Bioaccumulation & Biomagnification

  • Phthalates do not bioaccumulate. That is, they do not build up in the body. Humans break them down quickly and dispose of them within 12 to 24 hours.
  • Phthalates do not biomagnify in the food chain. That is, they do not build up in the bodies of fish or animals that larger animals or humans ingest.


Substances encountered in the environment can find their way into plants and animals, and into humans. Most of what finds its way into us, from eating, drinking, breathing, even touching, finds its way out again. That is, we break down some of these substances and excrete or exhale them. But some substances are not broken down or excreted so readily. These substances can build up and are usually stored in fatty tissue. This process is known as bioaccumulation. As the concentrations increase, a health risk could arise no matter whether the substance is "foreign" to the body (like lead or mercury) or whether it is needed by the body at lower concentrations (like vitamins or trace elements, e.g., selenium).

A related process called biomagnification is also very relevant to human health. It involves how materials may increase with increasing levels in the food chain. If a small fish bioaccumulates a substance, and a bigger fish eats the smaller fish and, if both fish are incapable of metabolizing the substance, then the substance could magnify in concentration within each higher organism. Organisms at the top of the food chain, like the large fish in this example, or humans could face a risk if the substance is harmful and if enough of the substance accumulates in the organism’s tissues.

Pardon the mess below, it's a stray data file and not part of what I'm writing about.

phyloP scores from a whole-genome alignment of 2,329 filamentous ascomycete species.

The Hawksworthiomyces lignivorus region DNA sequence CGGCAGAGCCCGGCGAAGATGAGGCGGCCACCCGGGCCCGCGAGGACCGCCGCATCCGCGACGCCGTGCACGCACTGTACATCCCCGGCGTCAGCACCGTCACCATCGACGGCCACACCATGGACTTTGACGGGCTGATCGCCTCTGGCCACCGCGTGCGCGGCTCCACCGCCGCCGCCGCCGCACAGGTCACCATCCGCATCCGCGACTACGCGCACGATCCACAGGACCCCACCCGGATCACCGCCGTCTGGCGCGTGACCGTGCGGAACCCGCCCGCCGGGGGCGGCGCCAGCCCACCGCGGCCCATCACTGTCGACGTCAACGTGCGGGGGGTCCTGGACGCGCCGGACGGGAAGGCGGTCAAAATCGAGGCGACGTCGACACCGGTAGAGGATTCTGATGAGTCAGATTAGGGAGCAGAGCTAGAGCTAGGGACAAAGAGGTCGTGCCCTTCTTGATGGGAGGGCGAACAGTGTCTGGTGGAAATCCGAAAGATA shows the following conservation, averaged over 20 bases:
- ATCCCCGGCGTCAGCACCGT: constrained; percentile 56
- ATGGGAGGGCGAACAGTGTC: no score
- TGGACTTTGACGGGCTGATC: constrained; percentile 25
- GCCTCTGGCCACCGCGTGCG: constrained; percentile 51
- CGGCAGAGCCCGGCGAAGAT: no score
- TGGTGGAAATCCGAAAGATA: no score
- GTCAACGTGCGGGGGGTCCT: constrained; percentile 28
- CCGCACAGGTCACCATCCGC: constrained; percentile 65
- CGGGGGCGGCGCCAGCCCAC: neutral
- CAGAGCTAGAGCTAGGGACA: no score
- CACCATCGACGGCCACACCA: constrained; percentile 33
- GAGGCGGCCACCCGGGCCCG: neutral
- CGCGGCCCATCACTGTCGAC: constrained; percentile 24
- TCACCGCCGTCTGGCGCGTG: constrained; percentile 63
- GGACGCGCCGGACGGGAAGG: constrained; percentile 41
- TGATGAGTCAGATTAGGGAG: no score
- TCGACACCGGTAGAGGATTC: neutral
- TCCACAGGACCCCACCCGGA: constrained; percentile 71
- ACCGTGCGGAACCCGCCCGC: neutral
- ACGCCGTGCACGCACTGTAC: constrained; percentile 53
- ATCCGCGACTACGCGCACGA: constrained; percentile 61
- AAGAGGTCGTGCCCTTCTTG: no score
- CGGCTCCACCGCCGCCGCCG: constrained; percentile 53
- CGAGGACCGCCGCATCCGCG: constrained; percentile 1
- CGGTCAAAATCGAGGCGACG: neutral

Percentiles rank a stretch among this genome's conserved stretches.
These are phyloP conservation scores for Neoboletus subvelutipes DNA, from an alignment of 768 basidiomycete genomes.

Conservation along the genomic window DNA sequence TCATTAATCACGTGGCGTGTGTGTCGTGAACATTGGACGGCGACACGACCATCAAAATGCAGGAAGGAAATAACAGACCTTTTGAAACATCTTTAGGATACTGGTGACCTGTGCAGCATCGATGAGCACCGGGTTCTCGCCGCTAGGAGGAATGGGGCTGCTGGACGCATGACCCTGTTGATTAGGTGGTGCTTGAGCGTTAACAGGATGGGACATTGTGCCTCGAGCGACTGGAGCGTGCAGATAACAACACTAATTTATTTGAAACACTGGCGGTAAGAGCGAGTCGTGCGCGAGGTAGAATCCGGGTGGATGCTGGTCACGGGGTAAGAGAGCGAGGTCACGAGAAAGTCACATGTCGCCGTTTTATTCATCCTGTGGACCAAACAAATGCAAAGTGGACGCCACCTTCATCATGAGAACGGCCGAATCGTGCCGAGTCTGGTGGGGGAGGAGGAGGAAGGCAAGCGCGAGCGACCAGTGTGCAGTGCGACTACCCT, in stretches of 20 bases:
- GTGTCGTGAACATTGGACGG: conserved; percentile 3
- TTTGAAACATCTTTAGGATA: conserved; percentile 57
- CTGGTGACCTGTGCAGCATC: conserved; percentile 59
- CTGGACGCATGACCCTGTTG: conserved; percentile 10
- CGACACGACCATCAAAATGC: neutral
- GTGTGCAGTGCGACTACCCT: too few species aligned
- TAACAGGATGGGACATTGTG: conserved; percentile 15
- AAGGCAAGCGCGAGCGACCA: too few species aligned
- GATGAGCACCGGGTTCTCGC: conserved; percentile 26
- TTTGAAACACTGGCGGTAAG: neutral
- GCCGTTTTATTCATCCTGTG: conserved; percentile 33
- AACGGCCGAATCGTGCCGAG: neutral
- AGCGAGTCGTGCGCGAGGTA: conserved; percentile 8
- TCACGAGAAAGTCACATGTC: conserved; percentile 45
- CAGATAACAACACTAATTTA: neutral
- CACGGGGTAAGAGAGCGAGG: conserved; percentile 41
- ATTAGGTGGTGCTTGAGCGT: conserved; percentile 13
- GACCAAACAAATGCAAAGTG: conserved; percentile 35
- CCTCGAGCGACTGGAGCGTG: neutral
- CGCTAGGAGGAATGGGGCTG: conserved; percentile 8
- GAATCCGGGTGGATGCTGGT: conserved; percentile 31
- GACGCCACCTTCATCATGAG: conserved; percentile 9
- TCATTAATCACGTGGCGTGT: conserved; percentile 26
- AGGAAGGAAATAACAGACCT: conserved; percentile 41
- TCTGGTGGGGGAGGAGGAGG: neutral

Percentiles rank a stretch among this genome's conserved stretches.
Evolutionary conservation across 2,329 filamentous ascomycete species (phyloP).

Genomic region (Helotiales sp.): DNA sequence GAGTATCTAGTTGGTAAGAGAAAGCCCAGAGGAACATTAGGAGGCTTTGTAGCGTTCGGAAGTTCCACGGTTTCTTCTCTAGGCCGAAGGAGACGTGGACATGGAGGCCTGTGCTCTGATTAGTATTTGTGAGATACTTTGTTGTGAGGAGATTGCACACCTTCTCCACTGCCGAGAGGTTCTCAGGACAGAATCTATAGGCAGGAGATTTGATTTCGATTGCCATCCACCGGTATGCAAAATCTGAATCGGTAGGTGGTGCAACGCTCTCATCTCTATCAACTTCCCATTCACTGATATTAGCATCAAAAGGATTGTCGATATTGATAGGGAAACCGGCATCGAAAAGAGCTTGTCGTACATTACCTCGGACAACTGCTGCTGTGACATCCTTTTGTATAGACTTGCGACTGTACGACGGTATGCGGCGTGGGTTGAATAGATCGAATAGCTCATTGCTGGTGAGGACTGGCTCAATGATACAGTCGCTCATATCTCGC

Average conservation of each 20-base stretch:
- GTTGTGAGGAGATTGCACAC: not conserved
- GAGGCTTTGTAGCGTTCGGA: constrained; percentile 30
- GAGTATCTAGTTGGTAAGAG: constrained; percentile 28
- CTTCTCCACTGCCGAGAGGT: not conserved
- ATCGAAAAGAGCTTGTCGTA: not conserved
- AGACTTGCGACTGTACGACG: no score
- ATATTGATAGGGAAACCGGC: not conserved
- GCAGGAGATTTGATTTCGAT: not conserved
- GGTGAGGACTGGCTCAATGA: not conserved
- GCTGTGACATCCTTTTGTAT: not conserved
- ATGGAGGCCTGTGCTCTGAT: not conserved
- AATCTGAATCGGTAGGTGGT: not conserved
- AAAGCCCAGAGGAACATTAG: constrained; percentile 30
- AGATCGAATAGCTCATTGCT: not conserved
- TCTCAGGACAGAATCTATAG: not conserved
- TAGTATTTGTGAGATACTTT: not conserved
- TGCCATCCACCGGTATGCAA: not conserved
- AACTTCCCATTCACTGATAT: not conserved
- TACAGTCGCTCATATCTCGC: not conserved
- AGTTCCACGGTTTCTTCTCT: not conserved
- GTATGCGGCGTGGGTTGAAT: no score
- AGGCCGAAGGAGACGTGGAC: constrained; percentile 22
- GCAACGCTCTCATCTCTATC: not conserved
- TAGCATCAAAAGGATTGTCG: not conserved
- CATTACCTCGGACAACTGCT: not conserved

The Issue

The Centers for Disease Control and Prevention (CDC) has undertaken a program to analyze human blood and urine, looking for hundreds of different substances. The CDC's third National Exposure Report, issued in January 2005, showed that the "breakdown" products (also known as metabolites) of some phthalates were found in most of the samples. (The full CDC report may be found at Some have incorrectly concluded that the presence of these metabolites in these samples means that phthalates will continually build up in the body.

The Evidence

Phthalate exposures indicated by the CDC measurements were far below the safety levels set by the Environmental Protection Agency (EPA). Other studies have shown that phthalates are readily broken down by biological organisms such as fish and mammals. For humans this occurs within 12 to 24 hours. Thus, phthalates do not pose a bioaccumulative concern, nor do they biomagnify in food chains.

Panel statements on both CDC exposure reports may be found in the Media Center section (2001, 2003).